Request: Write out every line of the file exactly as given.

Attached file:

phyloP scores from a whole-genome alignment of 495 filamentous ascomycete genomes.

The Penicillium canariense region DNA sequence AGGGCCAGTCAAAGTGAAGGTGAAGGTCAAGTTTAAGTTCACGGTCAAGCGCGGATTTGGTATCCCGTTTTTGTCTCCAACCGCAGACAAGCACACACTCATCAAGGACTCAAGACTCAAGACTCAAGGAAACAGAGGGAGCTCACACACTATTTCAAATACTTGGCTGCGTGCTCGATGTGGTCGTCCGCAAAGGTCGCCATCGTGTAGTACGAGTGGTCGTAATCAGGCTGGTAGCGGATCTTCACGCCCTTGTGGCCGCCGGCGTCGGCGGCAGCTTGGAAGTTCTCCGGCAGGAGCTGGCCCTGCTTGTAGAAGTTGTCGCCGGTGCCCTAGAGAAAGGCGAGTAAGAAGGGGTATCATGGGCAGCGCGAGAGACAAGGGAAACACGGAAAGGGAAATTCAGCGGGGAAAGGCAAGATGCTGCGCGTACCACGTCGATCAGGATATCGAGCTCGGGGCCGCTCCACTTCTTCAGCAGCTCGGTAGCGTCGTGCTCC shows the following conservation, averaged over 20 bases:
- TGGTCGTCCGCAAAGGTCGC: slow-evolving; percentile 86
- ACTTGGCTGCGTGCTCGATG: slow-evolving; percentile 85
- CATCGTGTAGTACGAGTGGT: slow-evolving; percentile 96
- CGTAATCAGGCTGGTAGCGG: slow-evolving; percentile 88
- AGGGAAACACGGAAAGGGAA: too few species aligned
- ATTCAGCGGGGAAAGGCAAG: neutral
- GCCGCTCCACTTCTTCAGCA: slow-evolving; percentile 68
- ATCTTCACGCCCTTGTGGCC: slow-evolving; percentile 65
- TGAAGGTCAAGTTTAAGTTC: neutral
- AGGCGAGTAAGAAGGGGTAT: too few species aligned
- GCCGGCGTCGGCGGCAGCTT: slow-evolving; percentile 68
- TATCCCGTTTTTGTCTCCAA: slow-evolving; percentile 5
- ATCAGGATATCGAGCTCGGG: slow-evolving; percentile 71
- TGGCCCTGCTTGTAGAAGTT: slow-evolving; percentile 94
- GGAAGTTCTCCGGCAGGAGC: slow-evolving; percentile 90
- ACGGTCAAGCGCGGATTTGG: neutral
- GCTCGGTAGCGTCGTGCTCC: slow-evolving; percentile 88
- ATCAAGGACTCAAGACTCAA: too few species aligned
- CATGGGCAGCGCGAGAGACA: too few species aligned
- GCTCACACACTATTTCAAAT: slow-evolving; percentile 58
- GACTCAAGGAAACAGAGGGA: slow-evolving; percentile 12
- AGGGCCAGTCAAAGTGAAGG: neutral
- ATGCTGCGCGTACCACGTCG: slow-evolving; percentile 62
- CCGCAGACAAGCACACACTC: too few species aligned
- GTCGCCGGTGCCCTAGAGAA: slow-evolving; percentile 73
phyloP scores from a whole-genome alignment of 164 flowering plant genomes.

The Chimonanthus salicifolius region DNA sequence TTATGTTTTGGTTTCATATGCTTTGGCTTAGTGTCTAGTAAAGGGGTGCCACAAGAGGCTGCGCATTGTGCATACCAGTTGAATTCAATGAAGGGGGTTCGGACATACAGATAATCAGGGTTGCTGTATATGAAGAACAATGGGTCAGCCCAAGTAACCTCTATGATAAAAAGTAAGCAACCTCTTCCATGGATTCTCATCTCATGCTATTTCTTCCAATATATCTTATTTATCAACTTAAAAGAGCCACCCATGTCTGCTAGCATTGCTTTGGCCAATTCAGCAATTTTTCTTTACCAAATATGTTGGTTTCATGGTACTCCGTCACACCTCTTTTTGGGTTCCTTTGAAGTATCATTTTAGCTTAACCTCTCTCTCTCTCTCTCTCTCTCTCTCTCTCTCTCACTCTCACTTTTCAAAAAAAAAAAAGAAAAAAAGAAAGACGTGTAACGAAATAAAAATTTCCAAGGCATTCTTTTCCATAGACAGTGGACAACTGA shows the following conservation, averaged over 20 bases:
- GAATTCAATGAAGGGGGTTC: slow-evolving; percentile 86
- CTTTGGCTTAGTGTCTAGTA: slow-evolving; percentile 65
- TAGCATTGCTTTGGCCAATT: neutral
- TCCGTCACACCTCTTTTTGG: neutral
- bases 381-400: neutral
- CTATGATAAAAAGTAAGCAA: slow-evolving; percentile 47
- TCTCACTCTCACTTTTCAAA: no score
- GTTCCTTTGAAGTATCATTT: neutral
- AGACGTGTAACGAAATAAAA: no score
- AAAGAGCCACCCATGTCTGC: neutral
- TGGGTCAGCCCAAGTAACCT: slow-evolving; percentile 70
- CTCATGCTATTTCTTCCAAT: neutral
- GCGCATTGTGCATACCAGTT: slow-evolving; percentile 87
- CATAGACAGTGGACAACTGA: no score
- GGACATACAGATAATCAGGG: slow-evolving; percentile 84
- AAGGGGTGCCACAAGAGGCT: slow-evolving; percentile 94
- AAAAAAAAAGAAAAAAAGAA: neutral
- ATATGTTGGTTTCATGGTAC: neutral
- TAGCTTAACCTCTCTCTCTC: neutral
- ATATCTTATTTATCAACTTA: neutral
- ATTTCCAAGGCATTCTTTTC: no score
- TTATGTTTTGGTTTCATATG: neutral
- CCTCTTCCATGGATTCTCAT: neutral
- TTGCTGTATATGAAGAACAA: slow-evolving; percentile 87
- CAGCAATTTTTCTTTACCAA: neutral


phyloP scores from a whole-genome alignment of 495 filamentous ascomycete genomes.

The Penicillium canariense region DNA sequence AGGGCCAGTCAAAGTGAAGGTGAAGGTCAAGTTTAAGTTCACGGTCAAGCGCGGATTTGGTATCCCGTTTTTGTCTCCAACCGCAGACAAGCACACACTCATCAAGGACTCAAGACTCAAGACTCAAGGAAACAGAGGGAGCTCACACACTATTTCAAATACTTGGCTGCGTGCTCGATGTGGTCGTCCGCAAAGGTCGCCATCGTGTAGTACGAGTGGTCGTAATCAGGCTGGTAGCGGATCTTCACGCCCTTGTGGCCGCCGGCGTCGGCGGCAGCTTGGAAGTTCTCCGGCAGGAGCTGGCCCTGCTTGTAGAAGTTGTCGCCGGTGCCCTAGAGAAAGGCGAGTAAGAAGGGGTATCATGGGCAGCGCGAGAGACAAGGGAAACACGGAAAGGGAAATTCAGCGGGGAAAGGCAAGATGCTGCGCGTACCACGTCGATCAGGATATCGAGCTCGGGGCCGCTCCACTTCTTCAGCAGCTCGGTAGCGTCGTGCTCC shows the following conservation, averaged over 20 bases:
- TGGTCGTCCGCAAAGGTCGC: slow-evolving; percentile 86
- ACTTGGCTGCGTGCTCGATG: slow-evolving; percentile 85
- CATCGTGTAGTACGAGTGGT: slow-evolving; percentile 96
- CGTAATCAGGCTGGTAGCGG: slow-evolving; percentile 88
- AGGGAAACACGGAAAGGGAA: too few species aligned
- ATTCAGCGGGGAAAGGCAAG: neutral
- GCCGCTCCACTTCTTCAGCA: slow-evolving; percentile 68
- ATCTTCACGCCCTTGTGGCC: slow-evolving; percentile 65
- TGAAGGTCAAGTTTAAGTTC: neutral
- AGGCGAGTAAGAAGGGGTAT: too few species aligned
- GCCGGCGTCGGCGGCAGCTT: slow-evolving; percentile 68
- TATCCCGTTTTTGTCTCCAA: slow-evolving; percentile 5
- ATCAGGATATCGAGCTCGGG: slow-evolving; percentile 71
- TGGCCCTGCTTGTAGAAGTT: slow-evolving; percentile 94
- GGAAGTTCTCCGGCAGGAGC: slow-evolving; percentile 90
- ACGGTCAAGCGCGGATTTGG: neutral
- GCTCGGTAGCGTCGTGCTCC: slow-evolving; percentile 88
- ATCAAGGACTCAAGACTCAA: too few species aligned
- CATGGGCAGCGCGAGAGACA: too few species aligned
- GCTCACACACTATTTCAAAT: slow-evolving; percentile 58
- GACTCAAGGAAACAGAGGGA: slow-evolving; percentile 12
- AGGGCCAGTCAAAGTGAAGG: neutral
- ATGCTGCGCGTACCACGTCG: slow-evolving; percentile 62
- CCGCAGACAAGCACACACTC: too few species aligned
- GTCGCCGGTGCCCTAGAGAA: slow-evolving; percentile 73
phyloP scores from a whole-genome alignment of 164 flowering plant genomes.

The Chimonanthus salicifolius region DNA sequence TTATGTTTTGGTTTCATATGCTTTGGCTTAGTGTCTAGTAAAGGGGTGCCACAAGAGGCTGCGCATTGTGCATACCAGTTGAATTCAATGAAGGGGGTTCGGACATACAGATAATCAGGGTTGCTGTATATGAAGAACAATGGGTCAGCCCAAGTAACCTCTATGATAAAAAGTAAGCAACCTCTTCCATGGATTCTCATCTCATGCTATTTCTTCCAATATATCTTATTTATCAACTTAAAAGAGCCACCCATGTCTGCTAGCATTGCTTTGGCCAATTCAGCAATTTTTCTTTACCAAATATGTTGGTTTCATGGTACTCCGTCACACCTCTTTTTGGGTTCCTTTGAAGTATCATTTTAGCTTAACCTCTCTCTCTCTCTCTCTCTCTCTCTCTCTCTCTCACTCTCACTTTTCAAAAAAAAAAAAGAAAAAAAGAAAGACGTGTAACGAAATAAAAATTTCCAAGGCATTCTTTTCCATAGACAGTGGACAACTGA shows the following conservation, averaged over 20 bases:
- GAATTCAATGAAGGGGGTTC: slow-evolving; percentile 86
- CTTTGGCTTAGTGTCTAGTA: slow-evolving; percentile 65
- TAGCATTGCTTTGGCCAATT: neutral
- TCCGTCACACCTCTTTTTGG: neutral
- bases 381-400: neutral
- CTATGATAAAAAGTAAGCAA: slow-evolving; percentile 47
- TCTCACTCTCACTTTTCAAA: no score
- GTTCCTTTGAAGTATCATTT: neutral
- AGACGTGTAACGAAATAAAA: no score
- AAAGAGCCACCCATGTCTGC: neutral
- TGGGTCAGCCCAAGTAACCT: slow-evolving; percentile 70
- CTCATGCTATTTCTTCCAAT: neutral
- GCGCATTGTGCATACCAGTT: slow-evolving; percentile 87
- CATAGACAGTGGACAACTGA: no score
- GGACATACAGATAATCAGGG: slow-evolving; percentile 84
- AAGGGGTGCCACAAGAGGCT: slow-evolving; percentile 94
- AAAAAAAAAGAAAAAAAGAA: neutral
- ATATGTTGGTTTCATGGTAC: neutral
- TAGCTTAACCTCTCTCTCTC: neutral
- ATATCTTATTTATCAACTTA: neutral
- ATTTCCAAGGCATTCTTTTC: no score
- TTATGTTTTGGTTTCATATG: neutral
- CCTCTTCCATGGATTCTCAT: neutral
- TTGCTGTATATGAAGAACAA: slow-evolving; percentile 87
- CAGCAATTTTTCTTTACCAA: neutral